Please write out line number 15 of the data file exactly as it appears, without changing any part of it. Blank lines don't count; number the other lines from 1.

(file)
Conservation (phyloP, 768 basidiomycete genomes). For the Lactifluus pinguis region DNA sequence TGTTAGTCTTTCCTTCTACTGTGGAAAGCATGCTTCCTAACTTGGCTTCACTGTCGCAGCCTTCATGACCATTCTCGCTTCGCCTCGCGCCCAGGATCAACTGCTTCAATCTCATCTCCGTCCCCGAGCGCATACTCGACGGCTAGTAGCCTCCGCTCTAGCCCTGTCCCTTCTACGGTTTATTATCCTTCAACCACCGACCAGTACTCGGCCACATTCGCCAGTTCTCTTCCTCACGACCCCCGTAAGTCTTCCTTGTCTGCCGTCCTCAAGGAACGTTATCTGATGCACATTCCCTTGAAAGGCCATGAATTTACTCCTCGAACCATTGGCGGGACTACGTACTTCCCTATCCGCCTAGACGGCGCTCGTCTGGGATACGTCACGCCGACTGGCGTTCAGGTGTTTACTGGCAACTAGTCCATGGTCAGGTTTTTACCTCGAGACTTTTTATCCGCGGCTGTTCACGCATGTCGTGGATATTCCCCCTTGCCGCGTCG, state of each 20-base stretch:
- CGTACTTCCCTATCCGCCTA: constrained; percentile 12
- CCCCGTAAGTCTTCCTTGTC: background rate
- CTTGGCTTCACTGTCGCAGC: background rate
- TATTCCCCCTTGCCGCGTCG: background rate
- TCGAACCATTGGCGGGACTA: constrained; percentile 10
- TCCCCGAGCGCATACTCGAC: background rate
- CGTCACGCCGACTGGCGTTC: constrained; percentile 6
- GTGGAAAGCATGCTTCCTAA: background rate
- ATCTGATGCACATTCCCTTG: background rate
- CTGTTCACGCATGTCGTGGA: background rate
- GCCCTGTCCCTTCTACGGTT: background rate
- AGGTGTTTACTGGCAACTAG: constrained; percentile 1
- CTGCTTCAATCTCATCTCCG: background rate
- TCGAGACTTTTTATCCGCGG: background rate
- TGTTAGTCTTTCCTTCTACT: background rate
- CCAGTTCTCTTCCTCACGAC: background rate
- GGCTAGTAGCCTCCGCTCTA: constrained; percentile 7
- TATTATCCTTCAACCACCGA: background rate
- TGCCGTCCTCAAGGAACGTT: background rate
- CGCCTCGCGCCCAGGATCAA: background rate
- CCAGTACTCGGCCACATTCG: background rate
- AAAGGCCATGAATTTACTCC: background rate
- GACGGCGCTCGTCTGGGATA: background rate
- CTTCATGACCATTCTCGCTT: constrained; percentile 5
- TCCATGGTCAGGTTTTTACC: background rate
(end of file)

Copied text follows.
- TCGAGACTTTTTATCCGCGG: background rate